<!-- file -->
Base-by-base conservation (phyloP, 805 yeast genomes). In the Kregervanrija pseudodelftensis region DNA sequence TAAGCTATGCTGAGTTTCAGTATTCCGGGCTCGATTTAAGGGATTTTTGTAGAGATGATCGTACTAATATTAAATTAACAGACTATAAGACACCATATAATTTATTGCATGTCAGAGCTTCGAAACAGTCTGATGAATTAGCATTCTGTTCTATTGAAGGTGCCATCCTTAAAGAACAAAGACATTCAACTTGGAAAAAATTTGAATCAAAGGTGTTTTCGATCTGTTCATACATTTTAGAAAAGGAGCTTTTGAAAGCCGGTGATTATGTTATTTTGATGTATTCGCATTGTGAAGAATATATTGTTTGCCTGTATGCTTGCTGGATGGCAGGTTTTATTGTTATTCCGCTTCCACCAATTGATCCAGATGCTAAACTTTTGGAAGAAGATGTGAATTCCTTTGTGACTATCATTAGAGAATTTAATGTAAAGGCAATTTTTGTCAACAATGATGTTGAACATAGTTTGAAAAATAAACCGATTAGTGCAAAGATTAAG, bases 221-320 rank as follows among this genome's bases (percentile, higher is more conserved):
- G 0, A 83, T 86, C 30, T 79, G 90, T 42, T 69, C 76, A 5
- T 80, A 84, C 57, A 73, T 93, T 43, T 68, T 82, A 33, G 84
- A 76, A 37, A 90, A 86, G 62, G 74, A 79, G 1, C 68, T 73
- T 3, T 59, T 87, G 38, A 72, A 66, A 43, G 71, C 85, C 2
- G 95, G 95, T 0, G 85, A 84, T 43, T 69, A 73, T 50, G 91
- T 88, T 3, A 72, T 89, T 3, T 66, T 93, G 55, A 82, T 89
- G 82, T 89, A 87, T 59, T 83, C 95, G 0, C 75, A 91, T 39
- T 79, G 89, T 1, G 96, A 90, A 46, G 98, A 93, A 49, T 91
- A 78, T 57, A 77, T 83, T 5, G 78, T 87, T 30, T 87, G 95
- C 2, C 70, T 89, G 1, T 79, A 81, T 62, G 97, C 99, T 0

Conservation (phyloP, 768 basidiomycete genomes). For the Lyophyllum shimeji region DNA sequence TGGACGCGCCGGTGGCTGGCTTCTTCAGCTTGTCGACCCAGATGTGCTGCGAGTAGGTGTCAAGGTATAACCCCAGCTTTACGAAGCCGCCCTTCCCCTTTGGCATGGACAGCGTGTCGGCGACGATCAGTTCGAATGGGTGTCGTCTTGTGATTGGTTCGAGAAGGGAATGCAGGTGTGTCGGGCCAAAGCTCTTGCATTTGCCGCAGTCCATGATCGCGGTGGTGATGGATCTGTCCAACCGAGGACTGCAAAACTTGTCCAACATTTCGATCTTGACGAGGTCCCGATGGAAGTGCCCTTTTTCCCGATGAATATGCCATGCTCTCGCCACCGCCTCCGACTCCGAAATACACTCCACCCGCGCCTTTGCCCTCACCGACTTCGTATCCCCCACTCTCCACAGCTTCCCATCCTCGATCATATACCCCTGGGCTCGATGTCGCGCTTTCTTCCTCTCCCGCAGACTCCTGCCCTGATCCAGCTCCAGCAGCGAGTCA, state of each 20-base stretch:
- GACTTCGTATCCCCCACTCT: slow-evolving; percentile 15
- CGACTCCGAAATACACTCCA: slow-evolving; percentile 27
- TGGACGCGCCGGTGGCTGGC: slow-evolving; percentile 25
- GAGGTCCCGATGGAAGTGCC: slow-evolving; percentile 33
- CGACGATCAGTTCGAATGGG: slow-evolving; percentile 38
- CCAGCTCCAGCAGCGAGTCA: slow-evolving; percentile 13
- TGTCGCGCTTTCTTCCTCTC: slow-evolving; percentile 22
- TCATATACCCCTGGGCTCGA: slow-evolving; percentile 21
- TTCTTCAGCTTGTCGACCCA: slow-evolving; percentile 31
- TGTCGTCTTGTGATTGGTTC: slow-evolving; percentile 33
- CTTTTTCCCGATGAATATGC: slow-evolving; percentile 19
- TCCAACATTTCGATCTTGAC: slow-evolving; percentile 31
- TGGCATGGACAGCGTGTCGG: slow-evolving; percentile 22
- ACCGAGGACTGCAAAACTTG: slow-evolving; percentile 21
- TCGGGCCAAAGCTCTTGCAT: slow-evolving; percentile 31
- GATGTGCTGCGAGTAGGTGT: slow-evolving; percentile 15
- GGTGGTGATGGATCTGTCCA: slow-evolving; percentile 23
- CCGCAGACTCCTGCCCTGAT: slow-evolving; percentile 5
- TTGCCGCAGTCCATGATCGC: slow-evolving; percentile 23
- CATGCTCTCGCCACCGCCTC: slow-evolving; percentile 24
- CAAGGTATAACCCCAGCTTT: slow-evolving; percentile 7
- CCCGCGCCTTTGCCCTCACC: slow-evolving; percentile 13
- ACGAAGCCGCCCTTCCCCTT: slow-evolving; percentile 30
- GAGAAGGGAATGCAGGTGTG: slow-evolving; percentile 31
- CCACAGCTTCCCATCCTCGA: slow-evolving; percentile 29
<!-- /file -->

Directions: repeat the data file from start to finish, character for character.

Base-by-base conservation (phyloP, 805 yeast genomes). In the Kregervanrija pseudodelftensis region DNA sequence TAAGCTATGCTGAGTTTCAGTATTCCGGGCTCGATTTAAGGGATTTTTGTAGAGATGATCGTACTAATATTAAATTAACAGACTATAAGACACCATATAATTTATTGCATGTCAGAGCTTCGAAACAGTCTGATGAATTAGCATTCTGTTCTATTGAAGGTGCCATCCTTAAAGAACAAAGACATTCAACTTGGAAAAAATTTGAATCAAAGGTGTTTTCGATCTGTTCATACATTTTAGAAAAGGAGCTTTTGAAAGCCGGTGATTATGTTATTTTGATGTATTCGCATTGTGAAGAATATATTGTTTGCCTGTATGCTTGCTGGATGGCAGGTTTTATTGTTATTCCGCTTCCACCAATTGATCCAGATGCTAAACTTTTGGAAGAAGATGTGAATTCCTTTGTGACTATCATTAGAGAATTTAATGTAAAGGCAATTTTTGTCAACAATGATGTTGAACATAGTTTGAAAAATAAACCGATTAGTGCAAAGATTAAG, bases 221-320 rank as follows among this genome's bases (percentile, higher is more conserved):
- G 0, A 83, T 86, C 30, T 79, G 90, T 42, T 69, C 76, A 5
- T 80, A 84, C 57, A 73, T 93, T 43, T 68, T 82, A 33, G 84
- A 76, A 37, A 90, A 86, G 62, G 74, A 79, G 1, C 68, T 73
- T 3, T 59, T 87, G 38, A 72, A 66, A 43, G 71, C 85, C 2
- G 95, G 95, T 0, G 85, A 84, T 43, T 69, A 73, T 50, G 91
- T 88, T 3, A 72, T 89, T 3, T 66, T 93, G 55, A 82, T 89
- G 82, T 89, A 87, T 59, T 83, C 95, G 0, C 75, A 91, T 39
- T 79, G 89, T 1, G 96, A 90, A 46, G 98, A 93, A 49, T 91
- A 78, T 57, A 77, T 83, T 5, G 78, T 87, T 30, T 87, G 95
- C 2, C 70, T 89, G 1, T 79, A 81, T 62, G 97, C 99, T 0

Conservation (phyloP, 768 basidiomycete genomes). For the Lyophyllum shimeji region DNA sequence TGGACGCGCCGGTGGCTGGCTTCTTCAGCTTGTCGACCCAGATGTGCTGCGAGTAGGTGTCAAGGTATAACCCCAGCTTTACGAAGCCGCCCTTCCCCTTTGGCATGGACAGCGTGTCGGCGACGATCAGTTCGAATGGGTGTCGTCTTGTGATTGGTTCGAGAAGGGAATGCAGGTGTGTCGGGCCAAAGCTCTTGCATTTGCCGCAGTCCATGATCGCGGTGGTGATGGATCTGTCCAACCGAGGACTGCAAAACTTGTCCAACATTTCGATCTTGACGAGGTCCCGATGGAAGTGCCCTTTTTCCCGATGAATATGCCATGCTCTCGCCACCGCCTCCGACTCCGAAATACACTCCACCCGCGCCTTTGCCCTCACCGACTTCGTATCCCCCACTCTCCACAGCTTCCCATCCTCGATCATATACCCCTGGGCTCGATGTCGCGCTTTCTTCCTCTCCCGCAGACTCCTGCCCTGATCCAGCTCCAGCAGCGAGTCA, state of each 20-base stretch:
- GACTTCGTATCCCCCACTCT: slow-evolving; percentile 15
- CGACTCCGAAATACACTCCA: slow-evolving; percentile 27
- TGGACGCGCCGGTGGCTGGC: slow-evolving; percentile 25
- GAGGTCCCGATGGAAGTGCC: slow-evolving; percentile 33
- CGACGATCAGTTCGAATGGG: slow-evolving; percentile 38
- CCAGCTCCAGCAGCGAGTCA: slow-evolving; percentile 13
- TGTCGCGCTTTCTTCCTCTC: slow-evolving; percentile 22
- TCATATACCCCTGGGCTCGA: slow-evolving; percentile 21
- TTCTTCAGCTTGTCGACCCA: slow-evolving; percentile 31
- TGTCGTCTTGTGATTGGTTC: slow-evolving; percentile 33
- CTTTTTCCCGATGAATATGC: slow-evolving; percentile 19
- TCCAACATTTCGATCTTGAC: slow-evolving; percentile 31
- TGGCATGGACAGCGTGTCGG: slow-evolving; percentile 22
- ACCGAGGACTGCAAAACTTG: slow-evolving; percentile 21
- TCGGGCCAAAGCTCTTGCAT: slow-evolving; percentile 31
- GATGTGCTGCGAGTAGGTGT: slow-evolving; percentile 15
- GGTGGTGATGGATCTGTCCA: slow-evolving; percentile 23
- CCGCAGACTCCTGCCCTGAT: slow-evolving; percentile 5
- TTGCCGCAGTCCATGATCGC: slow-evolving; percentile 23
- CATGCTCTCGCCACCGCCTC: slow-evolving; percentile 24
- CAAGGTATAACCCCAGCTTT: slow-evolving; percentile 7
- CCCGCGCCTTTGCCCTCACC: slow-evolving; percentile 13
- ACGAAGCCGCCCTTCCCCTT: slow-evolving; percentile 30
- GAGAAGGGAATGCAGGTGTG: slow-evolving; percentile 31
- CCACAGCTTCCCATCCTCGA: slow-evolving; percentile 29